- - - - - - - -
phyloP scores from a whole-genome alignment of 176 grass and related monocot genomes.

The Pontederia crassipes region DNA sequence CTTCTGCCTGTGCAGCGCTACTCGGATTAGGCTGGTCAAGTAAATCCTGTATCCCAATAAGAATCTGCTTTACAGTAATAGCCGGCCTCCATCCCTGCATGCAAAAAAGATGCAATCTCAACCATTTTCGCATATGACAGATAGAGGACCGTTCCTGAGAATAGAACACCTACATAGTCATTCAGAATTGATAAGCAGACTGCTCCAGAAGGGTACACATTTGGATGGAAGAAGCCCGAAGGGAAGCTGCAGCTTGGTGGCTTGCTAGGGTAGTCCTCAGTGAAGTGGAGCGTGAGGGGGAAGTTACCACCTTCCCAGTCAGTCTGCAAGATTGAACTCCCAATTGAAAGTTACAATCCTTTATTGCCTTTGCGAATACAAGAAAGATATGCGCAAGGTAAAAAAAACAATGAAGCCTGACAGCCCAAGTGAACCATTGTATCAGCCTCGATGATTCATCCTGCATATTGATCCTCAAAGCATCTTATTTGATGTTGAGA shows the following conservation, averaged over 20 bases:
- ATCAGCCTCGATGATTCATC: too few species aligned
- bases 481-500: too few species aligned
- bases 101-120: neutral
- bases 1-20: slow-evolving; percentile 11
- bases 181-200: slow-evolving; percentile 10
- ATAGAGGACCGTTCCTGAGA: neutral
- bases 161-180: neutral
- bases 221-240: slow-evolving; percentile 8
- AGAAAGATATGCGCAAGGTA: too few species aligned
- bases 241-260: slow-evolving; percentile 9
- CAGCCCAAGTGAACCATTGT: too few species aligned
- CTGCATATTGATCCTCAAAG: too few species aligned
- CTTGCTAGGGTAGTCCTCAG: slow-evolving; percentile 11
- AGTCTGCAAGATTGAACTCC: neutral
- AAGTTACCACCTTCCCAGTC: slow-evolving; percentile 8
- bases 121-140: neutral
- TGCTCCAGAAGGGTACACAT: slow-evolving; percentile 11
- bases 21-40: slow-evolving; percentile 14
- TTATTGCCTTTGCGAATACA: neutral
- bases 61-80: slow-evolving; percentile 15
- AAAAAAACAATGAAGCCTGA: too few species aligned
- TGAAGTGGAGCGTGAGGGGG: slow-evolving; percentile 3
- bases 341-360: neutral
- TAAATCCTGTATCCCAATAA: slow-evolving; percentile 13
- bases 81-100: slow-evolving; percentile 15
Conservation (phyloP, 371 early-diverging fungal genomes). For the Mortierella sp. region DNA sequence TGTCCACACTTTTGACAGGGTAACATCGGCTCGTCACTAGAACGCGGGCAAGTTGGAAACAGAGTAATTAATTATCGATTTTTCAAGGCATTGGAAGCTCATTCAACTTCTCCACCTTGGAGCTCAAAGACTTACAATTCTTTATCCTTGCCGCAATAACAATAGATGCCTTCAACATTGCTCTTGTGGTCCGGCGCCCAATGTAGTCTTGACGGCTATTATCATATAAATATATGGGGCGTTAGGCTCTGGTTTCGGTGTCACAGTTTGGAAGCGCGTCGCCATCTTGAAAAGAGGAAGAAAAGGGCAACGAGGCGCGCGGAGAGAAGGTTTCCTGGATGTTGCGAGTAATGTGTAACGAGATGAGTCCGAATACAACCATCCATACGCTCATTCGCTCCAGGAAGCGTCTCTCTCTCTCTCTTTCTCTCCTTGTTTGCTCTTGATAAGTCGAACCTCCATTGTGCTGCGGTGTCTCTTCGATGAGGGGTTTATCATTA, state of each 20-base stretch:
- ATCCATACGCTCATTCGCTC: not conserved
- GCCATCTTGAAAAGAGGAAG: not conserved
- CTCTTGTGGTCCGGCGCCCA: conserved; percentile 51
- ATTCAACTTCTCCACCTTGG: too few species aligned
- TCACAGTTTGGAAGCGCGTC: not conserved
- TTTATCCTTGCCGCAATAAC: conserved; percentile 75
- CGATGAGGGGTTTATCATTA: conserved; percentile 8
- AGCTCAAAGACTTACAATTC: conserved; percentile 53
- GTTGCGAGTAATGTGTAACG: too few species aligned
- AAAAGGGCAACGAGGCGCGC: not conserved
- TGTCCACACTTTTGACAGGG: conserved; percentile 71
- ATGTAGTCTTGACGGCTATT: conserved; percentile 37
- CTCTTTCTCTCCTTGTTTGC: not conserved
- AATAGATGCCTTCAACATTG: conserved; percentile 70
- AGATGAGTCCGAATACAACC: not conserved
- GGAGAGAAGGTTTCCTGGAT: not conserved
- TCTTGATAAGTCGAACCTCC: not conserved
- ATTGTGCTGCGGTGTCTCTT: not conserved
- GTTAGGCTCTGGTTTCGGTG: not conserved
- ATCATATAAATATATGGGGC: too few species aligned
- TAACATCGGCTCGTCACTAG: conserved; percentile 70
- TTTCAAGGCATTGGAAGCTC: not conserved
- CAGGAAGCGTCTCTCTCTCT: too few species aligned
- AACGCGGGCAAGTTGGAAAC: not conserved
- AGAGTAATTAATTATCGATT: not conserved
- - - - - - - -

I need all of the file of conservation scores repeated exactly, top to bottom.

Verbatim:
phyloP scores from a whole-genome alignment of 176 grass and related monocot genomes.

The Pontederia crassipes region DNA sequence CTTCTGCCTGTGCAGCGCTACTCGGATTAGGCTGGTCAAGTAAATCCTGTATCCCAATAAGAATCTGCTTTACAGTAATAGCCGGCCTCCATCCCTGCATGCAAAAAAGATGCAATCTCAACCATTTTCGCATATGACAGATAGAGGACCGTTCCTGAGAATAGAACACCTACATAGTCATTCAGAATTGATAAGCAGACTGCTCCAGAAGGGTACACATTTGGATGGAAGAAGCCCGAAGGGAAGCTGCAGCTTGGTGGCTTGCTAGGGTAGTCCTCAGTGAAGTGGAGCGTGAGGGGGAAGTTACCACCTTCCCAGTCAGTCTGCAAGATTGAACTCCCAATTGAAAGTTACAATCCTTTATTGCCTTTGCGAATACAAGAAAGATATGCGCAAGGTAAAAAAAACAATGAAGCCTGACAGCCCAAGTGAACCATTGTATCAGCCTCGATGATTCATCCTGCATATTGATCCTCAAAGCATCTTATTTGATGTTGAGA shows the following conservation, averaged over 20 bases:
- ATCAGCCTCGATGATTCATC: too few species aligned
- bases 481-500: too few species aligned
- bases 101-120: neutral
- bases 1-20: slow-evolving; percentile 11
- bases 181-200: slow-evolving; percentile 10
- ATAGAGGACCGTTCCTGAGA: neutral
- bases 161-180: neutral
- bases 221-240: slow-evolving; percentile 8
- AGAAAGATATGCGCAAGGTA: too few species aligned
- bases 241-260: slow-evolving; percentile 9
- CAGCCCAAGTGAACCATTGT: too few species aligned
- CTGCATATTGATCCTCAAAG: too few species aligned
- CTTGCTAGGGTAGTCCTCAG: slow-evolving; percentile 11
- AGTCTGCAAGATTGAACTCC: neutral
- AAGTTACCACCTTCCCAGTC: slow-evolving; percentile 8
- bases 121-140: neutral
- TGCTCCAGAAGGGTACACAT: slow-evolving; percentile 11
- bases 21-40: slow-evolving; percentile 14
- TTATTGCCTTTGCGAATACA: neutral
- bases 61-80: slow-evolving; percentile 15
- AAAAAAACAATGAAGCCTGA: too few species aligned
- TGAAGTGGAGCGTGAGGGGG: slow-evolving; percentile 3
- bases 341-360: neutral
- TAAATCCTGTATCCCAATAA: slow-evolving; percentile 13
- bases 81-100: slow-evolving; percentile 15
Conservation (phyloP, 371 early-diverging fungal genomes). For the Mortierella sp. region DNA sequence TGTCCACACTTTTGACAGGGTAACATCGGCTCGTCACTAGAACGCGGGCAAGTTGGAAACAGAGTAATTAATTATCGATTTTTCAAGGCATTGGAAGCTCATTCAACTTCTCCACCTTGGAGCTCAAAGACTTACAATTCTTTATCCTTGCCGCAATAACAATAGATGCCTTCAACATTGCTCTTGTGGTCCGGCGCCCAATGTAGTCTTGACGGCTATTATCATATAAATATATGGGGCGTTAGGCTCTGGTTTCGGTGTCACAGTTTGGAAGCGCGTCGCCATCTTGAAAAGAGGAAGAAAAGGGCAACGAGGCGCGCGGAGAGAAGGTTTCCTGGATGTTGCGAGTAATGTGTAACGAGATGAGTCCGAATACAACCATCCATACGCTCATTCGCTCCAGGAAGCGTCTCTCTCTCTCTCTTTCTCTCCTTGTTTGCTCTTGATAAGTCGAACCTCCATTGTGCTGCGGTGTCTCTTCGATGAGGGGTTTATCATTA, state of each 20-base stretch:
- ATCCATACGCTCATTCGCTC: not conserved
- GCCATCTTGAAAAGAGGAAG: not conserved
- CTCTTGTGGTCCGGCGCCCA: conserved; percentile 51
- ATTCAACTTCTCCACCTTGG: too few species aligned
- TCACAGTTTGGAAGCGCGTC: not conserved
- TTTATCCTTGCCGCAATAAC: conserved; percentile 75
- CGATGAGGGGTTTATCATTA: conserved; percentile 8
- AGCTCAAAGACTTACAATTC: conserved; percentile 53
- GTTGCGAGTAATGTGTAACG: too few species aligned
- AAAAGGGCAACGAGGCGCGC: not conserved
- TGTCCACACTTTTGACAGGG: conserved; percentile 71
- ATGTAGTCTTGACGGCTATT: conserved; percentile 37
- CTCTTTCTCTCCTTGTTTGC: not conserved
- AATAGATGCCTTCAACATTG: conserved; percentile 70
- AGATGAGTCCGAATACAACC: not conserved
- GGAGAGAAGGTTTCCTGGAT: not conserved
- TCTTGATAAGTCGAACCTCC: not conserved
- ATTGTGCTGCGGTGTCTCTT: not conserved
- GTTAGGCTCTGGTTTCGGTG: not conserved
- ATCATATAAATATATGGGGC: too few species aligned
- TAACATCGGCTCGTCACTAG: conserved; percentile 70
- TTTCAAGGCATTGGAAGCTC: not conserved
- CAGGAAGCGTCTCTCTCTCT: too few species aligned
- AACGCGGGCAAGTTGGAAAC: not conserved
- AGAGTAATTAATTATCGATT: not conserved